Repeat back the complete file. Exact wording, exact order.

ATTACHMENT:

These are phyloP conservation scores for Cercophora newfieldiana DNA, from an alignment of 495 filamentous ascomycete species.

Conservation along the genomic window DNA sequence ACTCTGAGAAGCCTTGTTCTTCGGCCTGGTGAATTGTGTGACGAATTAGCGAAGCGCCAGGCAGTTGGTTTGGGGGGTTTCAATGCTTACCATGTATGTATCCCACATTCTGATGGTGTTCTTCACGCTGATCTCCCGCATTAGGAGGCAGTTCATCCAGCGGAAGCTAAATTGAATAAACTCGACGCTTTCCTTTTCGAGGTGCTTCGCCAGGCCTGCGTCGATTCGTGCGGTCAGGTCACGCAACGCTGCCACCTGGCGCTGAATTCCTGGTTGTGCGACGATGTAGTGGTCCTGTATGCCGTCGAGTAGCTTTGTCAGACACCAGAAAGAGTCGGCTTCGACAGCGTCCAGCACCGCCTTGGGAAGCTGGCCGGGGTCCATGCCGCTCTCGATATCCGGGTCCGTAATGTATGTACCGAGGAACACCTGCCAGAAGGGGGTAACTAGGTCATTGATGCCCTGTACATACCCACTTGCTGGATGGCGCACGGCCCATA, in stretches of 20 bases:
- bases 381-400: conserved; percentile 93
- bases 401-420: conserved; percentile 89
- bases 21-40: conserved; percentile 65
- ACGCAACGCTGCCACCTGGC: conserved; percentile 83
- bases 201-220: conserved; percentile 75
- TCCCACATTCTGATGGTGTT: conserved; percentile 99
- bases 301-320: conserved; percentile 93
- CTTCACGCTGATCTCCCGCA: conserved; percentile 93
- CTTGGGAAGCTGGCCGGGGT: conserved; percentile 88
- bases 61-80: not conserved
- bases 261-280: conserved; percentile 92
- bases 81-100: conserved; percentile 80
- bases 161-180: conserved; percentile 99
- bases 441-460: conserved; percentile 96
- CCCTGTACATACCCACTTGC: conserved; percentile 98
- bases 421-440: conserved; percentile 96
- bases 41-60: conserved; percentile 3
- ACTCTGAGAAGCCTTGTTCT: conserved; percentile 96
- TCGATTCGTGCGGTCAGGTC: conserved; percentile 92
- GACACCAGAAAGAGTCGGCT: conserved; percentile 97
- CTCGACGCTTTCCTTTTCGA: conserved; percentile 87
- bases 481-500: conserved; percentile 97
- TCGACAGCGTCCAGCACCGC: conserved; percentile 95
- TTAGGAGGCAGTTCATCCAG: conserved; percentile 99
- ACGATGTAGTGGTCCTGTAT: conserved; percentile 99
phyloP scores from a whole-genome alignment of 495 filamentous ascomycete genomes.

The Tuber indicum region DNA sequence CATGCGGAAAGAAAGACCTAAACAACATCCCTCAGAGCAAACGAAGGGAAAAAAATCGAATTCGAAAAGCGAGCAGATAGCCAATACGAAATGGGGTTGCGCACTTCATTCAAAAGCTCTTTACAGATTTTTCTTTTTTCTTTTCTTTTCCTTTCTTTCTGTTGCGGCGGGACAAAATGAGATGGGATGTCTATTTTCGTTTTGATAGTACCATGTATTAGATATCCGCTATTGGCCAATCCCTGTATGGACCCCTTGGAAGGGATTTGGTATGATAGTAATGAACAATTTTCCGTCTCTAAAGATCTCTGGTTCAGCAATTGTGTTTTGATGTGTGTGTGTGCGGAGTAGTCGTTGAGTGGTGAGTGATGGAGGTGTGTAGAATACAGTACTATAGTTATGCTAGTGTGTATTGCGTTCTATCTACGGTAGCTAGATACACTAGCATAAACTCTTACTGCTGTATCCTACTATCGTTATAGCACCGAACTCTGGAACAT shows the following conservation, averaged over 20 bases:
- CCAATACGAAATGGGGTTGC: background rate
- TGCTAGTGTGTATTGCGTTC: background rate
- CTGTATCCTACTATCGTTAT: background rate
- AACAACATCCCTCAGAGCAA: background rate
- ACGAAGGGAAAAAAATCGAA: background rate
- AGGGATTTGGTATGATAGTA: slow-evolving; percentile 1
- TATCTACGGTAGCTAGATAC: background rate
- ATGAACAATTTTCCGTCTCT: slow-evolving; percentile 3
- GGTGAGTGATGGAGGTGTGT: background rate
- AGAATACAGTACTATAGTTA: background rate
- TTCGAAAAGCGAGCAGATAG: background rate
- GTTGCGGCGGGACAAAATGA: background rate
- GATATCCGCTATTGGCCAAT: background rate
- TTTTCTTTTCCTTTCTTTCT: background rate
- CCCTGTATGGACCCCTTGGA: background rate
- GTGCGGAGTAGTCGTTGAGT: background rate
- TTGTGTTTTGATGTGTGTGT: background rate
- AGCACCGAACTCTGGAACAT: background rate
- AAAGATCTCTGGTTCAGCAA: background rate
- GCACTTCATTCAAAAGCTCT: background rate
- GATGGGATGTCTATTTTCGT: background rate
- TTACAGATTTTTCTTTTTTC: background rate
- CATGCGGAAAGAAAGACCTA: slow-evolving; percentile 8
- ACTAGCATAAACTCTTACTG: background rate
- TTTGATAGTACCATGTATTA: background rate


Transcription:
These are phyloP conservation scores for Cercophora newfieldiana DNA, from an alignment of 495 filamentous ascomycete species.

Conservation along the genomic window DNA sequence ACTCTGAGAAGCCTTGTTCTTCGGCCTGGTGAATTGTGTGACGAATTAGCGAAGCGCCAGGCAGTTGGTTTGGGGGGTTTCAATGCTTACCATGTATGTATCCCACATTCTGATGGTGTTCTTCACGCTGATCTCCCGCATTAGGAGGCAGTTCATCCAGCGGAAGCTAAATTGAATAAACTCGACGCTTTCCTTTTCGAGGTGCTTCGCCAGGCCTGCGTCGATTCGTGCGGTCAGGTCACGCAACGCTGCCACCTGGCGCTGAATTCCTGGTTGTGCGACGATGTAGTGGTCCTGTATGCCGTCGAGTAGCTTTGTCAGACACCAGAAAGAGTCGGCTTCGACAGCGTCCAGCACCGCCTTGGGAAGCTGGCCGGGGTCCATGCCGCTCTCGATATCCGGGTCCGTAATGTATGTACCGAGGAACACCTGCCAGAAGGGGGTAACTAGGTCATTGATGCCCTGTACATACCCACTTGCTGGATGGCGCACGGCCCATA, in stretches of 20 bases:
- bases 381-400: conserved; percentile 93
- bases 401-420: conserved; percentile 89
- bases 21-40: conserved; percentile 65
- ACGCAACGCTGCCACCTGGC: conserved; percentile 83
- bases 201-220: conserved; percentile 75
- TCCCACATTCTGATGGTGTT: conserved; percentile 99
- bases 301-320: conserved; percentile 93
- CTTCACGCTGATCTCCCGCA: conserved; percentile 93
- CTTGGGAAGCTGGCCGGGGT: conserved; percentile 88
- bases 61-80: not conserved
- bases 261-280: conserved; percentile 92
- bases 81-100: conserved; percentile 80
- bases 161-180: conserved; percentile 99
- bases 441-460: conserved; percentile 96
- CCCTGTACATACCCACTTGC: conserved; percentile 98
- bases 421-440: conserved; percentile 96
- bases 41-60: conserved; percentile 3
- ACTCTGAGAAGCCTTGTTCT: conserved; percentile 96
- TCGATTCGTGCGGTCAGGTC: conserved; percentile 92
- GACACCAGAAAGAGTCGGCT: conserved; percentile 97
- CTCGACGCTTTCCTTTTCGA: conserved; percentile 87
- bases 481-500: conserved; percentile 97
- TCGACAGCGTCCAGCACCGC: conserved; percentile 95
- TTAGGAGGCAGTTCATCCAG: conserved; percentile 99
- ACGATGTAGTGGTCCTGTAT: conserved; percentile 99
phyloP scores from a whole-genome alignment of 495 filamentous ascomycete genomes.

The Tuber indicum region DNA sequence CATGCGGAAAGAAAGACCTAAACAACATCCCTCAGAGCAAACGAAGGGAAAAAAATCGAATTCGAAAAGCGAGCAGATAGCCAATACGAAATGGGGTTGCGCACTTCATTCAAAAGCTCTTTACAGATTTTTCTTTTTTCTTTTCTTTTCCTTTCTTTCTGTTGCGGCGGGACAAAATGAGATGGGATGTCTATTTTCGTTTTGATAGTACCATGTATTAGATATCCGCTATTGGCCAATCCCTGTATGGACCCCTTGGAAGGGATTTGGTATGATAGTAATGAACAATTTTCCGTCTCTAAAGATCTCTGGTTCAGCAATTGTGTTTTGATGTGTGTGTGTGCGGAGTAGTCGTTGAGTGGTGAGTGATGGAGGTGTGTAGAATACAGTACTATAGTTATGCTAGTGTGTATTGCGTTCTATCTACGGTAGCTAGATACACTAGCATAAACTCTTACTGCTGTATCCTACTATCGTTATAGCACCGAACTCTGGAACAT shows the following conservation, averaged over 20 bases:
- CCAATACGAAATGGGGTTGC: background rate
- TGCTAGTGTGTATTGCGTTC: background rate
- CTGTATCCTACTATCGTTAT: background rate
- AACAACATCCCTCAGAGCAA: background rate
- ACGAAGGGAAAAAAATCGAA: background rate
- AGGGATTTGGTATGATAGTA: slow-evolving; percentile 1
- TATCTACGGTAGCTAGATAC: background rate
- ATGAACAATTTTCCGTCTCT: slow-evolving; percentile 3
- GGTGAGTGATGGAGGTGTGT: background rate
- AGAATACAGTACTATAGTTA: background rate
- TTCGAAAAGCGAGCAGATAG: background rate
- GTTGCGGCGGGACAAAATGA: background rate
- GATATCCGCTATTGGCCAAT: background rate
- TTTTCTTTTCCTTTCTTTCT: background rate
- CCCTGTATGGACCCCTTGGA: background rate
- GTGCGGAGTAGTCGTTGAGT: background rate
- TTGTGTTTTGATGTGTGTGT: background rate
- AGCACCGAACTCTGGAACAT: background rate
- AAAGATCTCTGGTTCAGCAA: background rate
- GCACTTCATTCAAAAGCTCT: background rate
- GATGGGATGTCTATTTTCGT: background rate
- TTACAGATTTTTCTTTTTTC: background rate
- CATGCGGAAAGAAAGACCTA: slow-evolving; percentile 8
- ACTAGCATAAACTCTTACTG: background rate
- TTTGATAGTACCATGTATTA: background rate